How Zero-Gravity Affects Plant DNA Methylation Patterns

Jim Crocker
2nd May, 2024

How Zero-Gravity Affects Plant DNA Methylation Patterns

Image Source: Natural Science News, 2024

Key Findings

  • In space, Arabidopsis plants showed changes in DNA methylation, which affects gene activity and stress response
  • A mutant Arabidopsis with a disrupted epigenetic gene had more pronounced methylation changes, struggling more in space
  • These findings suggest that controlling plant epigenetics is key for adapting them to space environments
Understanding how plants grow in the unique environment of space is crucial for future long-term space exploration and potential extraterrestrial agriculture. Researchers at the University of Florida have taken a significant step in this direction with the Advanced Plant Experiment-04 - Epigenetic Expression (APEX-04-EpEx) experiment[1]. This study builds upon previous research that explored the growth patterns of Arabidopsis thaliana, a model organism for plant biology, in space [2,4]. Arabidopsis plants have been grown on the International Space Station (ISS) before, revealing that in the absence of gravity, roots still tend to grow away from light, a phenomenon known as negative phototropism[2]. Additionally, spaceflight conditions were found to affect the plant's growth rate and overall size. These findings suggested that gravity-independent factors influence plant growth in space. DNA methylation, an epigenetic modification where a methyl group is added to DNA, plays a critical role in regulating gene expression and maintaining genome stability[3]. In plants, methylation changes can affect how they develop and respond to stress, including the unique stresses encountered in space. The APEX-04-EpEx experiment aimed to understand how spaceflight alters the DNA methylation patterns of Arabidopsis and how these changes affect the plant's ability to adapt to space conditions. The University of Florida team used whole-genome bisulfite sequencing (WGBS), a method that can detect DNA methylation across the entire genome, to compare the methylation patterns of wild-type Arabidopsis and a mutant line, elp2-5, which lacks a key epigenetic regulatory gene. The elp2-5 mutant previously showed impaired growth and development in space, suggesting that epigenetic regulation is crucial for spaceflight adaptation[4]. The WGBS analysis revealed that spaceflight leads to specific changes in DNA methylation in both the wild-type and mutant Arabidopsis plants. However, the elp2-5 mutant displayed more pronounced alterations, reflecting its difficulty in coping with space conditions. These methylation changes were found in regions of the genome associated with genes involved in stress responses and could explain the altered growth and development patterns observed in previous experiments [2,4]. This study is significant because it shows that spaceflight can cause specific epigenetic changes in plants. It also highlights the importance of epigenetic regulation for plant adaptation to spaceflight, which could be vital for growing plants on long space missions or other planets. The ability to pinpoint these changes at the single-molecule level will be crucial for understanding how plants can be engineered or selected for optimal growth in space. The research from the University of Florida not only adds to our knowledge of plant biology in space but also underscores the potential for using plants as a sustainable life support system for astronauts. By understanding and manipulating the epigenetic mechanisms that control plant stress responses, scientists can enhance the resilience of crops grown in the challenging conditions of space. In conclusion, the APEX-04-EpEx experiment has provided valuable insights into the epigenetic changes that occur in plants during spaceflight. These findings pave the way for further research into how plants can be adapted for growth beyond Earth, a critical step for the future of space exploration and the possibility of establishing human colonies in space.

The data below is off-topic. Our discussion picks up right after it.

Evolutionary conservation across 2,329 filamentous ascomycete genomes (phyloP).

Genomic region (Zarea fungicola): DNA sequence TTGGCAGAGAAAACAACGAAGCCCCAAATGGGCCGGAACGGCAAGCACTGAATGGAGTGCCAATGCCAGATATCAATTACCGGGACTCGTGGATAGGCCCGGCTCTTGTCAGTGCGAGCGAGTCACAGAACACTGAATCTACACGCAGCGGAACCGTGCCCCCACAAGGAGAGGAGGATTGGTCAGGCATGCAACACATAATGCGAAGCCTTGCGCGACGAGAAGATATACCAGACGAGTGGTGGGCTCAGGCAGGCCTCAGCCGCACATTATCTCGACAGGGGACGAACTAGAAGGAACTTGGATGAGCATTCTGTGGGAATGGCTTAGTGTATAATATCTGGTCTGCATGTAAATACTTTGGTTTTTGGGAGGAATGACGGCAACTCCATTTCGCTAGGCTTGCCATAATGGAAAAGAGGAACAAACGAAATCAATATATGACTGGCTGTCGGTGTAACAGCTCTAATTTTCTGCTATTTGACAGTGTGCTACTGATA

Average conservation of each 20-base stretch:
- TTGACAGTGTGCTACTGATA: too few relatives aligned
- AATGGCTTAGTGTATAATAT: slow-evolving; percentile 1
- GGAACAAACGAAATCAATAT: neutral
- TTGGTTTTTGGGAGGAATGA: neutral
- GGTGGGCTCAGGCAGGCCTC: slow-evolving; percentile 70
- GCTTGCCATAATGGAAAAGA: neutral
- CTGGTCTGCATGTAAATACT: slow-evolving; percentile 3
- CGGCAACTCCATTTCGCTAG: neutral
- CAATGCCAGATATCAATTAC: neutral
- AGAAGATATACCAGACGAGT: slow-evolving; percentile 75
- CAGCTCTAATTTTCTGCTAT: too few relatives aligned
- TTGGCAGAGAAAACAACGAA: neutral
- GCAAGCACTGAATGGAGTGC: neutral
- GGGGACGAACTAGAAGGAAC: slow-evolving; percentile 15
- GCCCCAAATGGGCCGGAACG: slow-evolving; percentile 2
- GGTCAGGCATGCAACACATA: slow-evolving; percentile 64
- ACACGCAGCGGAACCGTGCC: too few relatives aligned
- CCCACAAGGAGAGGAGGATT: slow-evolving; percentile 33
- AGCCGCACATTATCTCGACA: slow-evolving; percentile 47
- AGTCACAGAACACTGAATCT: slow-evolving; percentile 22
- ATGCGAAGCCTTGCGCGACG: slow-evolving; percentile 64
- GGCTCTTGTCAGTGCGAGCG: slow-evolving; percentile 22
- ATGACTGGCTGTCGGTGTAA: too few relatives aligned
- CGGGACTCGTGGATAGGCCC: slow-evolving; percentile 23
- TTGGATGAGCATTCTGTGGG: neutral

GeneticsBiochemPlant Science


Main Study

1) Single-molecule long-read methylation profiling reveals regional DNA methylation regulated by Elongator Complex Subunit 2 in Arabidopsis roots experiencing spaceflight

Published 30th April, 2024

Related Studies

2) Plant growth strategies are remodeled by spaceflight.

3) Dynamics and function of DNA methylation in plants.

4) Epigenomic Regulators Elongator Complex Subunit 2 and Methyltransferase 1 Differentially Condition the Spaceflight Response in Arabidopsis.

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